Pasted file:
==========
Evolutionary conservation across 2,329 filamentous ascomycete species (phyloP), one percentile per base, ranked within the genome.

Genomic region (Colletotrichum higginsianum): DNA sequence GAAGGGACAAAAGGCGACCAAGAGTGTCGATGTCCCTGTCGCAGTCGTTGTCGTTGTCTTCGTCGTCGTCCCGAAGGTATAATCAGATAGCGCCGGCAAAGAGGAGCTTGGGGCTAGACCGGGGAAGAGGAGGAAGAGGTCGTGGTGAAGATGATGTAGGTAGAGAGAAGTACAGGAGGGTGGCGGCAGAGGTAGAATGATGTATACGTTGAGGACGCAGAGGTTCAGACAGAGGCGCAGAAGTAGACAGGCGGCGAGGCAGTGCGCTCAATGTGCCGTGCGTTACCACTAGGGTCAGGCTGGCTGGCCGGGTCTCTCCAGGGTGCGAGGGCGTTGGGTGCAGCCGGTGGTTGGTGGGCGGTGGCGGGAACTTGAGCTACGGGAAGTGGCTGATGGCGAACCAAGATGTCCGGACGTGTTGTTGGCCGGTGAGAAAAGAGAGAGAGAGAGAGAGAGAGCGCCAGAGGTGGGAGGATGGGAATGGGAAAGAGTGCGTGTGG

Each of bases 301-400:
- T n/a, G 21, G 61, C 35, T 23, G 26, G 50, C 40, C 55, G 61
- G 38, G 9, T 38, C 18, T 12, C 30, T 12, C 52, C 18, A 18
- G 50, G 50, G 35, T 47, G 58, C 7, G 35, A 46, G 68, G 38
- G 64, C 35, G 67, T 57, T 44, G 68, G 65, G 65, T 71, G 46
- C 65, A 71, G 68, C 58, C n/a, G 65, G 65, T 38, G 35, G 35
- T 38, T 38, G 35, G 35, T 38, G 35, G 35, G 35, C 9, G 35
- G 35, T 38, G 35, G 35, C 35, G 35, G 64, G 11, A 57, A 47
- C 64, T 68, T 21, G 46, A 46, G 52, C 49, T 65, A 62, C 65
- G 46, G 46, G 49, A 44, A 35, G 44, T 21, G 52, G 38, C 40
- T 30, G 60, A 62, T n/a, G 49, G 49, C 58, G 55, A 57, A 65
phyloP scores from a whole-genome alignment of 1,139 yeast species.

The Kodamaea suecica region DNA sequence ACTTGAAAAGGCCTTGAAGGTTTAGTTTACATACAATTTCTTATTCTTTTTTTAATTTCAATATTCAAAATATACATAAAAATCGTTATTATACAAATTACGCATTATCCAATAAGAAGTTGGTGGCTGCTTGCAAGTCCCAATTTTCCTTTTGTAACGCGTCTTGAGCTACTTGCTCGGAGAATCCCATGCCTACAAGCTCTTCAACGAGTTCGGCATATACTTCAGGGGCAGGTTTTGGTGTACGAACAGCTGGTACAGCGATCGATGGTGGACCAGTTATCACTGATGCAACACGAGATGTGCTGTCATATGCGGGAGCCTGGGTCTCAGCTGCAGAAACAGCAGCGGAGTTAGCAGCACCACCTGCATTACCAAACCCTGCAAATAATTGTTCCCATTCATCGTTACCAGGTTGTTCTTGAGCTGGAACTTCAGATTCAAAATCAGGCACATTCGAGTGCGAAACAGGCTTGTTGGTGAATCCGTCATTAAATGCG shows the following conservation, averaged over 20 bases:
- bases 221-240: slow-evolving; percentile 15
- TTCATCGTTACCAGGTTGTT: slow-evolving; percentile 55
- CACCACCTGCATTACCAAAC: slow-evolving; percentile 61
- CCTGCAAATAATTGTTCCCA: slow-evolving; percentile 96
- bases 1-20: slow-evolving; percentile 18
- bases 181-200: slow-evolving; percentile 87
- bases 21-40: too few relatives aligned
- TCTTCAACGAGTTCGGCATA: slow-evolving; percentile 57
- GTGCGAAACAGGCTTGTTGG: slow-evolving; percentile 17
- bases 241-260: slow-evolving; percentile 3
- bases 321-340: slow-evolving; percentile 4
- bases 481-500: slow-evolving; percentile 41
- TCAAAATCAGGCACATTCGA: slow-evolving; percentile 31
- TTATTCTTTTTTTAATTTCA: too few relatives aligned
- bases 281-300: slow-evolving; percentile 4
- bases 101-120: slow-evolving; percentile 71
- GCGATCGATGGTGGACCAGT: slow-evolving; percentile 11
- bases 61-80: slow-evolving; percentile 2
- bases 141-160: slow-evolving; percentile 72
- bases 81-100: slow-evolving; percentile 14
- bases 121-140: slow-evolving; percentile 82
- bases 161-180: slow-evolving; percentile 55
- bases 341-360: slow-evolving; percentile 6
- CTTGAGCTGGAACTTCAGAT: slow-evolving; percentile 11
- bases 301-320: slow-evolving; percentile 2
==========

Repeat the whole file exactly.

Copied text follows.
Evolutionary conservation across 2,329 filamentous ascomycete species (phyloP), one percentile per base, ranked within the genome.

Genomic region (Colletotrichum higginsianum): DNA sequence GAAGGGACAAAAGGCGACCAAGAGTGTCGATGTCCCTGTCGCAGTCGTTGTCGTTGTCTTCGTCGTCGTCCCGAAGGTATAATCAGATAGCGCCGGCAAAGAGGAGCTTGGGGCTAGACCGGGGAAGAGGAGGAAGAGGTCGTGGTGAAGATGATGTAGGTAGAGAGAAGTACAGGAGGGTGGCGGCAGAGGTAGAATGATGTATACGTTGAGGACGCAGAGGTTCAGACAGAGGCGCAGAAGTAGACAGGCGGCGAGGCAGTGCGCTCAATGTGCCGTGCGTTACCACTAGGGTCAGGCTGGCTGGCCGGGTCTCTCCAGGGTGCGAGGGCGTTGGGTGCAGCCGGTGGTTGGTGGGCGGTGGCGGGAACTTGAGCTACGGGAAGTGGCTGATGGCGAACCAAGATGTCCGGACGTGTTGTTGGCCGGTGAGAAAAGAGAGAGAGAGAGAGAGAGAGCGCCAGAGGTGGGAGGATGGGAATGGGAAAGAGTGCGTGTGG

Each of bases 301-400:
- T n/a, G 21, G 61, C 35, T 23, G 26, G 50, C 40, C 55, G 61
- G 38, G 9, T 38, C 18, T 12, C 30, T 12, C 52, C 18, A 18
- G 50, G 50, G 35, T 47, G 58, C 7, G 35, A 46, G 68, G 38
- G 64, C 35, G 67, T 57, T 44, G 68, G 65, G 65, T 71, G 46
- C 65, A 71, G 68, C 58, C n/a, G 65, G 65, T 38, G 35, G 35
- T 38, T 38, G 35, G 35, T 38, G 35, G 35, G 35, C 9, G 35
- G 35, T 38, G 35, G 35, C 35, G 35, G 64, G 11, A 57, A 47
- C 64, T 68, T 21, G 46, A 46, G 52, C 49, T 65, A 62, C 65
- G 46, G 46, G 49, A 44, A 35, G 44, T 21, G 52, G 38, C 40
- T 30, G 60, A 62, T n/a, G 49, G 49, C 58, G 55, A 57, A 65
phyloP scores from a whole-genome alignment of 1,139 yeast species.

The Kodamaea suecica region DNA sequence ACTTGAAAAGGCCTTGAAGGTTTAGTTTACATACAATTTCTTATTCTTTTTTTAATTTCAATATTCAAAATATACATAAAAATCGTTATTATACAAATTACGCATTATCCAATAAGAAGTTGGTGGCTGCTTGCAAGTCCCAATTTTCCTTTTGTAACGCGTCTTGAGCTACTTGCTCGGAGAATCCCATGCCTACAAGCTCTTCAACGAGTTCGGCATATACTTCAGGGGCAGGTTTTGGTGTACGAACAGCTGGTACAGCGATCGATGGTGGACCAGTTATCACTGATGCAACACGAGATGTGCTGTCATATGCGGGAGCCTGGGTCTCAGCTGCAGAAACAGCAGCGGAGTTAGCAGCACCACCTGCATTACCAAACCCTGCAAATAATTGTTCCCATTCATCGTTACCAGGTTGTTCTTGAGCTGGAACTTCAGATTCAAAATCAGGCACATTCGAGTGCGAAACAGGCTTGTTGGTGAATCCGTCATTAAATGCG shows the following conservation, averaged over 20 bases:
- bases 221-240: slow-evolving; percentile 15
- TTCATCGTTACCAGGTTGTT: slow-evolving; percentile 55
- CACCACCTGCATTACCAAAC: slow-evolving; percentile 61
- CCTGCAAATAATTGTTCCCA: slow-evolving; percentile 96
- bases 1-20: slow-evolving; percentile 18
- bases 181-200: slow-evolving; percentile 87
- bases 21-40: too few relatives aligned
- TCTTCAACGAGTTCGGCATA: slow-evolving; percentile 57
- GTGCGAAACAGGCTTGTTGG: slow-evolving; percentile 17
- bases 241-260: slow-evolving; percentile 3
- bases 321-340: slow-evolving; percentile 4
- bases 481-500: slow-evolving; percentile 41
- TCAAAATCAGGCACATTCGA: slow-evolving; percentile 31
- TTATTCTTTTTTTAATTTCA: too few relatives aligned
- bases 281-300: slow-evolving; percentile 4
- bases 101-120: slow-evolving; percentile 71
- GCGATCGATGGTGGACCAGT: slow-evolving; percentile 11
- bases 61-80: slow-evolving; percentile 2
- bases 141-160: slow-evolving; percentile 72
- bases 81-100: slow-evolving; percentile 14
- bases 121-140: slow-evolving; percentile 82
- bases 161-180: slow-evolving; percentile 55
- bases 341-360: slow-evolving; percentile 6
- CTTGAGCTGGAACTTCAGAT: slow-evolving; percentile 11
- bases 301-320: slow-evolving; percentile 2